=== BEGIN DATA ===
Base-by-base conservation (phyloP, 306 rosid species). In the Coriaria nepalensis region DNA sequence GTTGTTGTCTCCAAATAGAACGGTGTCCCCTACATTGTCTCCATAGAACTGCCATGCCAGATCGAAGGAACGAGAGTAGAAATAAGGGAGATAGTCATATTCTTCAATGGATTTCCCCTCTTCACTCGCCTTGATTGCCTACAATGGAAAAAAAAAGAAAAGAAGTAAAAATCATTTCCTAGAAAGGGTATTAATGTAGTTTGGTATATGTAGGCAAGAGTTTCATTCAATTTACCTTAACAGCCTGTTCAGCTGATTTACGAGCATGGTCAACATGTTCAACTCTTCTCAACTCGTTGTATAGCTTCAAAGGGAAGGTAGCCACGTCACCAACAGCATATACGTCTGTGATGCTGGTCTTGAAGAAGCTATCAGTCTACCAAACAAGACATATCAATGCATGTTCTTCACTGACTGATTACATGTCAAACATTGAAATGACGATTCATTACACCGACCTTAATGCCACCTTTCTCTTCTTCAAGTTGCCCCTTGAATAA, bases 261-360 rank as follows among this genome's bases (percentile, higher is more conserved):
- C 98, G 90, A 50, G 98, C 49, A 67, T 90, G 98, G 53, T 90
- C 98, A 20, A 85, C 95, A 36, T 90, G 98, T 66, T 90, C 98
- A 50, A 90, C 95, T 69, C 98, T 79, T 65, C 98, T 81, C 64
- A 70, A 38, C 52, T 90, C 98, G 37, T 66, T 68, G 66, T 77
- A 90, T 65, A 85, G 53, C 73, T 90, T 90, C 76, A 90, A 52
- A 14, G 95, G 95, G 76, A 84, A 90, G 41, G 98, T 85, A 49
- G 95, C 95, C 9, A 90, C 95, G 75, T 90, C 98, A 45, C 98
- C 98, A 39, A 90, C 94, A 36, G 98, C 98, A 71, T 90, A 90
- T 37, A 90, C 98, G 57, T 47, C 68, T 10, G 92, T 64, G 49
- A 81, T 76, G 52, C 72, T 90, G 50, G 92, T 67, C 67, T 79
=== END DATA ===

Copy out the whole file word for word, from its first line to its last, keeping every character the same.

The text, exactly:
Base-by-base conservation (phyloP, 306 rosid species). In the Coriaria nepalensis region DNA sequence GTTGTTGTCTCCAAATAGAACGGTGTCCCCTACATTGTCTCCATAGAACTGCCATGCCAGATCGAAGGAACGAGAGTAGAAATAAGGGAGATAGTCATATTCTTCAATGGATTTCCCCTCTTCACTCGCCTTGATTGCCTACAATGGAAAAAAAAAGAAAAGAAGTAAAAATCATTTCCTAGAAAGGGTATTAATGTAGTTTGGTATATGTAGGCAAGAGTTTCATTCAATTTACCTTAACAGCCTGTTCAGCTGATTTACGAGCATGGTCAACATGTTCAACTCTTCTCAACTCGTTGTATAGCTTCAAAGGGAAGGTAGCCACGTCACCAACAGCATATACGTCTGTGATGCTGGTCTTGAAGAAGCTATCAGTCTACCAAACAAGACATATCAATGCATGTTCTTCACTGACTGATTACATGTCAAACATTGAAATGACGATTCATTACACCGACCTTAATGCCACCTTTCTCTTCTTCAAGTTGCCCCTTGAATAA, bases 261-360 rank as follows among this genome's bases (percentile, higher is more conserved):
- C 98, G 90, A 50, G 98, C 49, A 67, T 90, G 98, G 53, T 90
- C 98, A 20, A 85, C 95, A 36, T 90, G 98, T 66, T 90, C 98
- A 50, A 90, C 95, T 69, C 98, T 79, T 65, C 98, T 81, C 64
- A 70, A 38, C 52, T 90, C 98, G 37, T 66, T 68, G 66, T 77
- A 90, T 65, A 85, G 53, C 73, T 90, T 90, C 76, A 90, A 52
- A 14, G 95, G 95, G 76, A 84, A 90, G 41, G 98, T 85, A 49
- G 95, C 95, C 9, A 90, C 95, G 75, T 90, C 98, A 45, C 98
- C 98, A 39, A 90, C 94, A 36, G 98, C 98, A 71, T 90, A 90
- T 37, A 90, C 98, G 57, T 47, C 68, T 10, G 92, T 64, G 49
- A 81, T 76, G 52, C 72, T 90, G 50, G 92, T 67, C 67, T 79